The aliens plan to travel back in time, show a young Elvis his misbegotten future and offer him a chance to escape it by becoming President, delaying the nuclear holocaust and boosting ratings to their former glory. Of course, it doesn’t quite work out like that, after Elvis hijacks Barry the Time Sprout (don’t ask) and embarks on a ‘Presliad’ into the future to battle the Antichrist, who happens to be the Dalai Lama…

bubba ho-tep‘Bubba Ho-Tep’ by Joe R Lansdale

Many will be familiar with the story of ‘Bubba Ho-Tep’ from Don Coscarelli’s 2002 film adaptation (starring Bruce Campbell in possibly his greatest performance), but the original novella is still well worth picking up, offering as good an introduction as any to Lansdale’s trademark world of sardonic phantasmagoria.

Lansdale imagines that Elvis, at some point in the early 1970s, trapped and miserable within his own life, sought to escape it by swapping places with an impersonator, who famously died in-character shortly after. Meanwhile, the real Elvis continued to live in anonymity, impersonating himself, until old age and ill health eventually consign him to a Texas rest home, where his only friend is an elderly African-American gentleman who claims to be JFK. Left with nothing but his memories and regrets, Elvis believes his time has passed, until an ancient supernatural threat offers him one last chance to prove himself…

Like Rankin, Lansdale has enormous fun putting Elvis in a fantastical context, which is really the only kind of environment that seems to suit his larger-than-life persona. Yet ‘Bubba Ho-Tep’ is also one of the sweetest and most melancholy examinations of Elvis in fiction, crediting him with a great deal more depth than many of his portrayals.

my elvis blackoutMy Elvis Blackout by Simon Crump

Simon Crump’s collection of Elvis-themed short stories highlights the weird, semi-religious ethereality of Elvis’s place in pop culture, then sets that image ablaze with iconoclastic glee. Here we have Elvis the saint, Elvis the mental patient and Elvis the mass murderer, paranoid, psychotic and drenched in the blood of his enemies, more than a match for anything the world can throw at him.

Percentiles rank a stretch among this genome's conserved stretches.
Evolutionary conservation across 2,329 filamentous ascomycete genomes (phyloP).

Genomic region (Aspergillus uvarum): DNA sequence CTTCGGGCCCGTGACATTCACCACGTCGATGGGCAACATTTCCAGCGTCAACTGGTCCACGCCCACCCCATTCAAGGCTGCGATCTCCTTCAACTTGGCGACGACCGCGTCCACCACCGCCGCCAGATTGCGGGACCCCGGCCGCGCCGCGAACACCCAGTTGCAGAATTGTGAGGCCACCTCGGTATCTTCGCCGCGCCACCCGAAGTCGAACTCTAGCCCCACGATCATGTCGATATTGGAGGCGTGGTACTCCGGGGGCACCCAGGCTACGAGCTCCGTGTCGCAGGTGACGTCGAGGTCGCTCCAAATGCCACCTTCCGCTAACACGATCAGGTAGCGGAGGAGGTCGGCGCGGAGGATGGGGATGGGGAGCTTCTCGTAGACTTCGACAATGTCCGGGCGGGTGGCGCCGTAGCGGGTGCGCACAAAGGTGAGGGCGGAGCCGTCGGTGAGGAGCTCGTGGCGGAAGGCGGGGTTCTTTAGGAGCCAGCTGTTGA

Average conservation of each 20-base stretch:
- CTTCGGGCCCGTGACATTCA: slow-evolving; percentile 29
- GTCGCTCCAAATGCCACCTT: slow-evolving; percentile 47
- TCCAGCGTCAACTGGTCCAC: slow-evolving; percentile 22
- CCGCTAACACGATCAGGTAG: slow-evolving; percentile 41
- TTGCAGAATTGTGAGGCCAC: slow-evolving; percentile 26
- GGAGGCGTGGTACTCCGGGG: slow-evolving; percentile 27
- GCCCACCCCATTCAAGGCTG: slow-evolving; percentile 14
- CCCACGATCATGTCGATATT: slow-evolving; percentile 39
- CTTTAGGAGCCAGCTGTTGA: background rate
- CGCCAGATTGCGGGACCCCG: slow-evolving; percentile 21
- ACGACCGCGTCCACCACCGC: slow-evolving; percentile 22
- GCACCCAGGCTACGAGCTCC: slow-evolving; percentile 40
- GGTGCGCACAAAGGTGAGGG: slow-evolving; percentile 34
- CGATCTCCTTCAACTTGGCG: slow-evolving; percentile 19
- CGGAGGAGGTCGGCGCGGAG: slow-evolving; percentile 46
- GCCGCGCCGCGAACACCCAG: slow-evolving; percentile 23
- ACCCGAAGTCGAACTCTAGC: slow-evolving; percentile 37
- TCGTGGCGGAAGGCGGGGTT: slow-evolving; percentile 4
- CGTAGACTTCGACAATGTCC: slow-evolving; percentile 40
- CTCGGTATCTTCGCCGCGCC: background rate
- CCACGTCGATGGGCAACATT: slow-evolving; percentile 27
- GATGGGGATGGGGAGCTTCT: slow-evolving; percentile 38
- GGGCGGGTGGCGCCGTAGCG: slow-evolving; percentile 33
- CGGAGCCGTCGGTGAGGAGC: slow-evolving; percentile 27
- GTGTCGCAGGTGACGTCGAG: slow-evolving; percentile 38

A thrillingly disturbing little book, My Elvis Blackout is a study in contrasts and amalgamations, with stories that dance between fact and fiction, the surrealism of Crump’s prose melding with the surrealism of Elvis’s life, the tone skipping between blackest humour and disconcerting seriousness.




jungle rock bluesJungle Rock Blues by Nigel Cox

Full confession: I haven’t actually read this one yet, but I badly want to, for reasons which can be best summed up in its original title: Tarzan Presley.

First published in 2004, Cox’s novel mixes the mythology of two legends, and dares to imagine that the lord of the jungle and the king of rock and roll were one and the same. Personally, I cannot imagine any set of circumstances where such a combination does not result in pure joy.

Unfortunately, legal threats from the estate of Tarzan’s original author forced all Tarzan-related references to be altered, hence the change in title, the protagonist becoming ‘Caliban’, and the glorious conceit of the novel hiding in plain sight. Sadly, Cox died of cancer in 2006, and was thus unable to see the novel’s 2011 reissue. But with luck, whatever name it goes under, I’ll be able to track down a copy some day soon…